The photographer Jeff Wall meditated in his essay, ‘About Making Landscapes’, “A picture of a cemetery is, theoretically at least, the ‘perfect’ type of landscape. The inevitably approaching, yet unapproachable, phenomenon of death, the necessity of leaving behind those who have passed away, is the most striking dramatic analogue for the distant, but not too distant- viewing position identified as ‘typical’ of the landscape. We cannot get too distant from the graveyard.”
The photographs are paired with a video of me lip-synching the Lord’s Prayer.
There is a phenomenon on YouTube of videos of young children praying. Their prayers are strange, beautiful and unsettling. The fact of their prayers existing in a public domain is also strange, beautiful and unsettling. Something about it feels like a message in a bottle hurled across the Internet, waiting to be found. In lip-synching this prayer I wanted to become like the photographs, a vessel of a kind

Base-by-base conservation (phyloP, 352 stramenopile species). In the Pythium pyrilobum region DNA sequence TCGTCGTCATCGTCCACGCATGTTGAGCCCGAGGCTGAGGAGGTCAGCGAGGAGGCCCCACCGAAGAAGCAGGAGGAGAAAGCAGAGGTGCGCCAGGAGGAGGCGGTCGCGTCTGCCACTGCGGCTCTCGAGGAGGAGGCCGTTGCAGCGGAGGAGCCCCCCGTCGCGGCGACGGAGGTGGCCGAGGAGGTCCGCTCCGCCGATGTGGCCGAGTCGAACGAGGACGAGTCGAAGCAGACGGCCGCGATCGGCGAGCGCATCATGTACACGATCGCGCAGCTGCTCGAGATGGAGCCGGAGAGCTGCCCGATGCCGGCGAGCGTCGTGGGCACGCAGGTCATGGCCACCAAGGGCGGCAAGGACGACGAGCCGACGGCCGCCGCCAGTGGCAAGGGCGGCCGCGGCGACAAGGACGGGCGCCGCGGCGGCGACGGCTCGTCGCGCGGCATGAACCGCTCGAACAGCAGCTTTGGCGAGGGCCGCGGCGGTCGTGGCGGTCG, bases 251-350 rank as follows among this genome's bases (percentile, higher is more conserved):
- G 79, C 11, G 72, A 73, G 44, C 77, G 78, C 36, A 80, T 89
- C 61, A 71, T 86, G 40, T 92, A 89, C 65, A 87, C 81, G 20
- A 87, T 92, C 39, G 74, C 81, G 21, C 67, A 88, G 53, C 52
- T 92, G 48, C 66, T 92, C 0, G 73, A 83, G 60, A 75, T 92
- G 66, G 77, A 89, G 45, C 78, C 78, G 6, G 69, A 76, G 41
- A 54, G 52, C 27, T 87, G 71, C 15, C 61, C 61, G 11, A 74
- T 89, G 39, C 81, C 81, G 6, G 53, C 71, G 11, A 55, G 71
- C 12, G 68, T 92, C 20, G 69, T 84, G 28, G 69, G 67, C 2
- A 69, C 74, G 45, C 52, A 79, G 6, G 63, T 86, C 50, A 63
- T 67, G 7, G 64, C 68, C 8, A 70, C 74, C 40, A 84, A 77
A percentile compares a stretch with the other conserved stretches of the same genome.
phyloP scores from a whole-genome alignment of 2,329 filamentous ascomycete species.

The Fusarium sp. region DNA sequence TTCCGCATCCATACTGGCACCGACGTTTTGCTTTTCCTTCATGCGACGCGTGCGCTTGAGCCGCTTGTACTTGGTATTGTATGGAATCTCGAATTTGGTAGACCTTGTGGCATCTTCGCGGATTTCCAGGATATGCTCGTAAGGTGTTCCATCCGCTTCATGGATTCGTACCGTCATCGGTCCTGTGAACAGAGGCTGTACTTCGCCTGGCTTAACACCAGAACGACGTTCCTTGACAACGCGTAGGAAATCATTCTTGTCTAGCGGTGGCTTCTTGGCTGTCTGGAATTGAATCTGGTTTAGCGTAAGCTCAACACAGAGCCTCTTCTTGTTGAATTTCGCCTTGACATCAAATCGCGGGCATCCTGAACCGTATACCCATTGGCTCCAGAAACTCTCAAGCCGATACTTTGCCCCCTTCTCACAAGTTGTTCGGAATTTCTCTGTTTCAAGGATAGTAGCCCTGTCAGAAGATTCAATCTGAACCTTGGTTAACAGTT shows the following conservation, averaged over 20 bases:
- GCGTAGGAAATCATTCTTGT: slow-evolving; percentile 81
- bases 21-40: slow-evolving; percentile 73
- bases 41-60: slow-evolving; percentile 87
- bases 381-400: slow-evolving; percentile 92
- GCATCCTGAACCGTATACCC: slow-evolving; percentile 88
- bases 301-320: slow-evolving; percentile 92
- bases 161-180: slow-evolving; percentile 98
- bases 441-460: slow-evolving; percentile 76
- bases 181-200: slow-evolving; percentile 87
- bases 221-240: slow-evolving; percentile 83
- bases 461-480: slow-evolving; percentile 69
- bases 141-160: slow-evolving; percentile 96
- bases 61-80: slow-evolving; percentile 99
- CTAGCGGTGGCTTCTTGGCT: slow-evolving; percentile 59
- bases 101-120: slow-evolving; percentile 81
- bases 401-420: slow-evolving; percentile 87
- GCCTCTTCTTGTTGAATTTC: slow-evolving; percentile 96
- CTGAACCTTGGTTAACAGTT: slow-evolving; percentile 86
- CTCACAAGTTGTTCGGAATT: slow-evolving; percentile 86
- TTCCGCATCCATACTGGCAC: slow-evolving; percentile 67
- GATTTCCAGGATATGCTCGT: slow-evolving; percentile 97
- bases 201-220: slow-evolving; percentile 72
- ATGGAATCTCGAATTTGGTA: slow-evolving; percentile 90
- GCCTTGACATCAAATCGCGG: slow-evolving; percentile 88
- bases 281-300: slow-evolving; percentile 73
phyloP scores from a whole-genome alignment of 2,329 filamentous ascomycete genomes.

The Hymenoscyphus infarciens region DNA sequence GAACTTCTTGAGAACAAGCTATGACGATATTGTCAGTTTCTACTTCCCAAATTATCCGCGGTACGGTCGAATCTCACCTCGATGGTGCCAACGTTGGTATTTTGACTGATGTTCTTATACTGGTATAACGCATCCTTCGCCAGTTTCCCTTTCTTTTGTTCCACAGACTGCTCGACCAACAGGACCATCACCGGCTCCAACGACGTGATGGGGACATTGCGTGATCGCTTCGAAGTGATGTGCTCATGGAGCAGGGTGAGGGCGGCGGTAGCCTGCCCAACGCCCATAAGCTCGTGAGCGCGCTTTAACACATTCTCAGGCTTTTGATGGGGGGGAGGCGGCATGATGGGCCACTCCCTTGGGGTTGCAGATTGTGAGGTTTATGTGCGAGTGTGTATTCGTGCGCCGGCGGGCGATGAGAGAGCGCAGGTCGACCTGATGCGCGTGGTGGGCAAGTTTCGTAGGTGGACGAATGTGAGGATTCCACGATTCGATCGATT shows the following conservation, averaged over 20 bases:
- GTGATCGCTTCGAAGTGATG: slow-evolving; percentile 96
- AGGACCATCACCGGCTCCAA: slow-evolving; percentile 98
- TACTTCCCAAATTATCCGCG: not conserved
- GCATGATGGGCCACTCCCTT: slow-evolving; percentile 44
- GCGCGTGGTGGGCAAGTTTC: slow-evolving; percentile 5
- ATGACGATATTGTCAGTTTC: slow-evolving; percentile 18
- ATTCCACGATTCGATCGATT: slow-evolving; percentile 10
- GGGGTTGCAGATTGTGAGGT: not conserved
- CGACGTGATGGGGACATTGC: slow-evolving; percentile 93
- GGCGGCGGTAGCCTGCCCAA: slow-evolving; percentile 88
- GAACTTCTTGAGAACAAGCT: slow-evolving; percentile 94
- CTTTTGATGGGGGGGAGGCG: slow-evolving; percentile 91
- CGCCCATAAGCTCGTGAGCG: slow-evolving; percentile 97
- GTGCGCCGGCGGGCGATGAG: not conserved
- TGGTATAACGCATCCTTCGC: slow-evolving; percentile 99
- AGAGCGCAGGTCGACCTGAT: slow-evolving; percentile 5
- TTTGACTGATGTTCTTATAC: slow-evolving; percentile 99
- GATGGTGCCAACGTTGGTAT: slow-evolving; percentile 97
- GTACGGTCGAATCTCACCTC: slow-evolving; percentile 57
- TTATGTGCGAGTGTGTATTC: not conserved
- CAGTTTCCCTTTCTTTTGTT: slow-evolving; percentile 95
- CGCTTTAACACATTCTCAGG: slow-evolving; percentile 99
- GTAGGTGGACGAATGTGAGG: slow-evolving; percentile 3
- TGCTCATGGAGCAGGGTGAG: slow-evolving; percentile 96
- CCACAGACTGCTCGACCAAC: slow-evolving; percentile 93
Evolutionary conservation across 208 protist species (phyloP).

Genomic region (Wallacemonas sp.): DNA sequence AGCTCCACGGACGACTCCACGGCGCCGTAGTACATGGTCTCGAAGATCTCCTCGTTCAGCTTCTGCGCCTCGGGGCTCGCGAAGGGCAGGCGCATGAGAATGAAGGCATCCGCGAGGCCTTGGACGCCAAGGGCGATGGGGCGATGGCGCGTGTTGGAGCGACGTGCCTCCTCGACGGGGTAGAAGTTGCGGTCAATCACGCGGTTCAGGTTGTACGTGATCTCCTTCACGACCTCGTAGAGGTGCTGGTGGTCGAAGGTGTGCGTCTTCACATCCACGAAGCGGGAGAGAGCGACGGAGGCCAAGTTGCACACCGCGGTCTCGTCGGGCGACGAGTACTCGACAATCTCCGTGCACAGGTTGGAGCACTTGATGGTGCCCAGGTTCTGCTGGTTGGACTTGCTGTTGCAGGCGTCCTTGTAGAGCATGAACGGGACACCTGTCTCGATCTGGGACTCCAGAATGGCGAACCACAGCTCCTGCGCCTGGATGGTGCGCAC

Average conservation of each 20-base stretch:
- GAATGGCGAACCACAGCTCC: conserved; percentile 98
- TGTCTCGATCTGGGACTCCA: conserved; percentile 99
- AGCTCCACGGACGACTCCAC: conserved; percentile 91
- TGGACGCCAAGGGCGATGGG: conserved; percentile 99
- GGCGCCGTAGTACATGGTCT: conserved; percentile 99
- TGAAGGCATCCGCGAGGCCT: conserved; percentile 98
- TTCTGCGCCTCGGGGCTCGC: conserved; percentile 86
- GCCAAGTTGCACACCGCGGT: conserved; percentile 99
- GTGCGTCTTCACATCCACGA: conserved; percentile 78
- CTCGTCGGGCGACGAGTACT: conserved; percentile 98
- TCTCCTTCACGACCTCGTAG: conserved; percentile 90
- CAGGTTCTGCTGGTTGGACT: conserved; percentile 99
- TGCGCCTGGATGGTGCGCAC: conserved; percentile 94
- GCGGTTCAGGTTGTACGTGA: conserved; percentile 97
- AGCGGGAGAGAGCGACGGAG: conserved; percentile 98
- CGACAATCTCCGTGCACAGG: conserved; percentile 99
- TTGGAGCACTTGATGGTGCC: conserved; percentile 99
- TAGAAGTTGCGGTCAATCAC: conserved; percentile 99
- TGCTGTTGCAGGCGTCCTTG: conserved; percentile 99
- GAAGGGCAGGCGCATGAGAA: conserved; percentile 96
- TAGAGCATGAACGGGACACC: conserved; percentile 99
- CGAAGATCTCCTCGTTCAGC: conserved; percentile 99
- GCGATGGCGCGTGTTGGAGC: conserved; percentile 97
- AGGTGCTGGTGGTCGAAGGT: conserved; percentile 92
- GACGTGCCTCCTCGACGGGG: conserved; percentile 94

of earthly presence, one that has the dust of religion lingering around it but has replaced it with something else. The Lord’s Prayer, like the lyrics to a famous song, is recognizable but oftentimes-said wrong. For whatever reason, she (the young girl praying in the original video) got the words to the prayer wrong, and in her tiny error ended up changing the meaning of the prayer. Earth replaces heaven, rupturing the past, allowing for something new.